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BookBuilder Tech Tips: Proper HTML Syntax

Posted on: September 27th, 2006 by Craig Rairdin 1 Comment

The HTML parsing engine we use in BookBuilder is more sensitive to HTML syntax errors than your typical Web browser. Some commonly held bad habits will cause errors when you try to build your book. Here are some specific examples.

Improper use of <p> tag

There are two common but incorrect ways to use the <p> tag. Most people understand that the closing </p> tag is optional, but some have a habit of not using the opening <p> tag and instead using only </p>. This works in many browsers but not in BookBuilder. Others put <p> at the end of their paragraphs. This is actually interpreted by the browser or BookBuilder as a <p> at the beginning of the next paragraph. This may not cause problems but it leaves the first paragraph without a <p> tag and it adds an extra <p> tag at the end.

We’ve also seen people not use the <p> tag at all. Some use line breaks (<br> tags) at the end of paragraphs. The problem with this is that our readers load and display whole paragraphs at a time. If you write a long section of text with no <p> tags (using <br> tags to break lines at the end of your “paragraphs”), the program will have to load the entire section into memory before any of it can be displayed. This will cause noticeable delays in displaying your text.

Improper construction of lists

The <ul> and <ol> tags demarcate unordered (bulleted) and ordered (numbered) lists. Between <ul> and </ul> (or <ol> and </ol>) you are allowed only list items (<li> tags). You cannot intermix paragraphs (<p> tags) and list items.

Some browsers allow you to create a bulleted list by using <li> tags with no enclosing <ul> or <ol> tag. This is not proper HTML and will cause errors in BookBuilder.

The rule that disallows anything but list items within a list can also be inadvertently violated when embedding a list in another list. When creating an outline using list tags, make sure the sublists are enclosed inside the list item above them, as in the following example:

<ol type=I>
  <li>Main Point I
    <ol type=A>
      <li>Point A under I</li>
      <li>Point B</li>
    </ol></li>
  <li>Main Point II
    <ol type=A>
      <li>Point A under II
        <ol type=1>
          <li>Point 1 under A</li>
          <li>Point 2</li>
        </ol></li>
      <li>Point B under II</li>
    </ol></li>
</ol>

Note that all sublists are inside the <li>…</li> tags of the point directly above them.

As an efficiency consideration, remember that our readers load the entire outer list in memory at one time. If your outlines are long, they can take a long time to load and display. To avoid this problem, break your outermost list into pieces corresponding to list items. The list above would be rewritten as follows:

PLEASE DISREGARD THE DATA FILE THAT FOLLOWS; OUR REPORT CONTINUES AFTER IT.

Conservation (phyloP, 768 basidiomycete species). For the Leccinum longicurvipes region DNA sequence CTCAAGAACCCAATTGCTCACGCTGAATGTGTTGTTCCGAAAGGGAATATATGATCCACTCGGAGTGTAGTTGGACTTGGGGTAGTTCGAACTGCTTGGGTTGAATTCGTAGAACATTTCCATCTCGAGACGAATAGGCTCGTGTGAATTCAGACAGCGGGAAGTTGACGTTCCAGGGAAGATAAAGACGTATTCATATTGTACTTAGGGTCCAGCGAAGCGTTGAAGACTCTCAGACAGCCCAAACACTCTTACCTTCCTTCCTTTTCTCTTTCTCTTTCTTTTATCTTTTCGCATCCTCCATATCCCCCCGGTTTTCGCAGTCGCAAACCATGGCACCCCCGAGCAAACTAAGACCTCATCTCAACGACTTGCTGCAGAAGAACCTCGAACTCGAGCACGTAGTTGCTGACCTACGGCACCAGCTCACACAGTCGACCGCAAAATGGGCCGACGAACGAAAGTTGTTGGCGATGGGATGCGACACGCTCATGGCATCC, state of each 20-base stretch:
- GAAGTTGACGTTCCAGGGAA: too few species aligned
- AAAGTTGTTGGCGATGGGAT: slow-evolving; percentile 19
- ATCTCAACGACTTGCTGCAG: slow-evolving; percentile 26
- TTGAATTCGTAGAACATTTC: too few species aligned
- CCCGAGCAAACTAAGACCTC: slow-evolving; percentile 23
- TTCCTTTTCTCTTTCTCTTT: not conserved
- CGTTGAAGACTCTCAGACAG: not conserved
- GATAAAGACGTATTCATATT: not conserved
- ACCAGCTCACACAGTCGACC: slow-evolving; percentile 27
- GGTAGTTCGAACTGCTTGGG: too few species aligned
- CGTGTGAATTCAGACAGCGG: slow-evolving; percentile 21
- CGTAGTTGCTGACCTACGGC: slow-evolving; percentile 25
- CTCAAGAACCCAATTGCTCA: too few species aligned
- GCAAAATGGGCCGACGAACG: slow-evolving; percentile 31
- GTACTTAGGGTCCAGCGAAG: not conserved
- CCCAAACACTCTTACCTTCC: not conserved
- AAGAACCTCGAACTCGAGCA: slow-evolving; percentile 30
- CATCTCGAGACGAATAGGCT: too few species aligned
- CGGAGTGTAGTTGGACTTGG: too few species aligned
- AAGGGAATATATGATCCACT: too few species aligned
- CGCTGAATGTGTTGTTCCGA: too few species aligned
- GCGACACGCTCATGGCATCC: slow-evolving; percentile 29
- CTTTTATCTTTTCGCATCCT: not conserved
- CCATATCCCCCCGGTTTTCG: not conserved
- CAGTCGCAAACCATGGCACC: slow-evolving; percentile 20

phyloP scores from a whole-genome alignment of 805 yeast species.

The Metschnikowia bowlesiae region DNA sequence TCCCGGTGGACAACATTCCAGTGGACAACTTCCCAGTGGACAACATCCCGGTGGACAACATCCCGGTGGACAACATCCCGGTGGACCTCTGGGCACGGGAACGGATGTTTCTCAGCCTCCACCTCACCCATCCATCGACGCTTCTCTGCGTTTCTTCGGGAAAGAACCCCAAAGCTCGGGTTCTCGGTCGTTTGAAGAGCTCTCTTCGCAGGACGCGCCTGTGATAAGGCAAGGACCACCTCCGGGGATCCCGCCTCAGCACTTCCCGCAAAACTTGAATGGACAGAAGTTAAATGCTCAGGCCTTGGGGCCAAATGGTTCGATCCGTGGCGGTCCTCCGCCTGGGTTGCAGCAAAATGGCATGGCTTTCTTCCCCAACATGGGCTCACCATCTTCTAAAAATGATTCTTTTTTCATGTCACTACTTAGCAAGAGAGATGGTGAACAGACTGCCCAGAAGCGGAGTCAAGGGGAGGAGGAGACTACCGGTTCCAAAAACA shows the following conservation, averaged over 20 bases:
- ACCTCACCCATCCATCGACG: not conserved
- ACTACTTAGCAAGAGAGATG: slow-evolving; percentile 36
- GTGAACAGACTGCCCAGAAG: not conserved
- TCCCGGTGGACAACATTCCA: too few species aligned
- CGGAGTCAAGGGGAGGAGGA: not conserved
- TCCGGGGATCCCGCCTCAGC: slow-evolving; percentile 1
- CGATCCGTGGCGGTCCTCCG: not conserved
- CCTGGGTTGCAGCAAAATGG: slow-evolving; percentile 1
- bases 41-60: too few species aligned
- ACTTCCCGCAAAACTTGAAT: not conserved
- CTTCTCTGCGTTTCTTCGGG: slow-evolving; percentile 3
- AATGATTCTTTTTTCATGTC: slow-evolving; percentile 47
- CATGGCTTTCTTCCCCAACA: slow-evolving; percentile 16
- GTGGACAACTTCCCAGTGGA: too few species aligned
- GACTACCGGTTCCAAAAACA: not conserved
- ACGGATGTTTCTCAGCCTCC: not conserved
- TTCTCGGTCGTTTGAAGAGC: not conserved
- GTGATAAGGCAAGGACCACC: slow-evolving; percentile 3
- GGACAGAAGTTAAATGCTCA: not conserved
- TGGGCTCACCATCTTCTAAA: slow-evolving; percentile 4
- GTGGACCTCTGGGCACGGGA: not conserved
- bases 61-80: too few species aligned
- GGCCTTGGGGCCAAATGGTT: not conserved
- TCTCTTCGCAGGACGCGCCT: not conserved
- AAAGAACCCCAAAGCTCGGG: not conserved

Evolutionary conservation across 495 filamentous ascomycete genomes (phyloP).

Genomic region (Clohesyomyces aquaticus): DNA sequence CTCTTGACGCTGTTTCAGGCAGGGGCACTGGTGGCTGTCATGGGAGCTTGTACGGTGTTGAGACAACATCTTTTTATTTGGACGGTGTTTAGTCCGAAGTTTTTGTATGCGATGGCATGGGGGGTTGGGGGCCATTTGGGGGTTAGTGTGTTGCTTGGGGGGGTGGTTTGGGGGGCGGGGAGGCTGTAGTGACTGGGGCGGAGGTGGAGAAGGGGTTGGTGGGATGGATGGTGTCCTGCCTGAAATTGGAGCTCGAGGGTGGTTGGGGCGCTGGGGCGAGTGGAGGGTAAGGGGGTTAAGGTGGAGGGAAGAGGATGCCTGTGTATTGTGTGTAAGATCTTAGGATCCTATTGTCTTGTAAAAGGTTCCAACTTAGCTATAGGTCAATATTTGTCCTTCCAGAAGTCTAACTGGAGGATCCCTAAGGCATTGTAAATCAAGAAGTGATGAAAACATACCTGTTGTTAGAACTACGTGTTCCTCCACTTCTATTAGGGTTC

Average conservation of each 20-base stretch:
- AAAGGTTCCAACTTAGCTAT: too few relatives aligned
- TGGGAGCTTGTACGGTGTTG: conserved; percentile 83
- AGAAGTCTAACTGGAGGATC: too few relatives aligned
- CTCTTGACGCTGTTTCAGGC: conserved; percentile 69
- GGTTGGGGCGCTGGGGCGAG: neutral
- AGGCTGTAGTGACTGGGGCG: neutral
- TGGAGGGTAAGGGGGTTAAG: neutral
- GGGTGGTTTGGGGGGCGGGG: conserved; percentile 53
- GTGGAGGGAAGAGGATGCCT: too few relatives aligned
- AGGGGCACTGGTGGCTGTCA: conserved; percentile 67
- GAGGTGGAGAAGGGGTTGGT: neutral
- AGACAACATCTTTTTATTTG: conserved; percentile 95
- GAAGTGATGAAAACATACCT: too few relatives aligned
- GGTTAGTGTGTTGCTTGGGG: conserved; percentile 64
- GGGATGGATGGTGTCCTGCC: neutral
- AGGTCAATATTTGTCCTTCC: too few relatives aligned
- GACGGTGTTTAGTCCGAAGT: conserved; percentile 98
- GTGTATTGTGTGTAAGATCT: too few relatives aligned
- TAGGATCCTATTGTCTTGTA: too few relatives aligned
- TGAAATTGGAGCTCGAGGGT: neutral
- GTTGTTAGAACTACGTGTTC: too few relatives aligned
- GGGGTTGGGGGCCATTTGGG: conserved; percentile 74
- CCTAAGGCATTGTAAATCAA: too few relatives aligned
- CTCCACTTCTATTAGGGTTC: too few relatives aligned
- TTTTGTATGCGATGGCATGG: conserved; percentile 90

<ol type=I>
  <li>Main Point I
    <ol type=A>
      <li>Point A under I</li>
      <li>Point B</li>
    </ol></li>
</ol>
<ol type=I>
  <li value=2>Main Point II
    <ol type=A>
      <li>Point A under II
        <ol type=1>
          <li>Point 1 under A</li>
          <li>Point 2</li>
        </ol></li>
      <li>Point B under II</li>
    </ol></li>
</ol>

Note that it’s important to set the value parameter on list items after the first one so that the reader program knows this is a continuation of the previous list.

Improper use of tables

Tables, like lists, can be misued by including tags other than those allowed inside the <table>…</table> tags. You can not intermix paragraphs and table rows. The following might display correctly in your browser, but it will cause errors in BookBuilder:

<table>
  <tr><td>First row, first column</td><td>second column</td></tr>
  <p>This is a paragraph of text.</p>
  <tr><td>Second row, first column</td><td>second column</td></tr>
  Text without any tags
</table>

Both of the bold rows will cause errors.

Surrounding paragraphs with inline tags

Many browsers will allow you to create several bold paragraphs using syntax like this:

<b>
<p>This is the first bold paragraph…</p>
<p>This is the second…</p>
<p>And this is the third…</p>
</b>

This is illegal HTML. BookBuilder requires you to put inline tags like <b>, <i>, and <font> inside your paragraphs to comply with proper HTML syntax:

<p><b>This is the first bold paragraph…</b></p>
<p><b>This is the second…</b></p>
<p><b>And this is the third…</b></p>

Not reading the documentation

Finally, our best advice is to read and understand the BookBuilder documentation! It’s surprising how many questions we get are answered in the documentation. Spending a few minutes there will help you save hours of frustration later.

One Response

  1. […] The HTML parsing engine we use in BookBuilder is more sensitive to HTML syntax errors than your typical Web browser. We continue our article from a couple months ago regarding some common tagging habits that may cause errors when you try to build your book. […]

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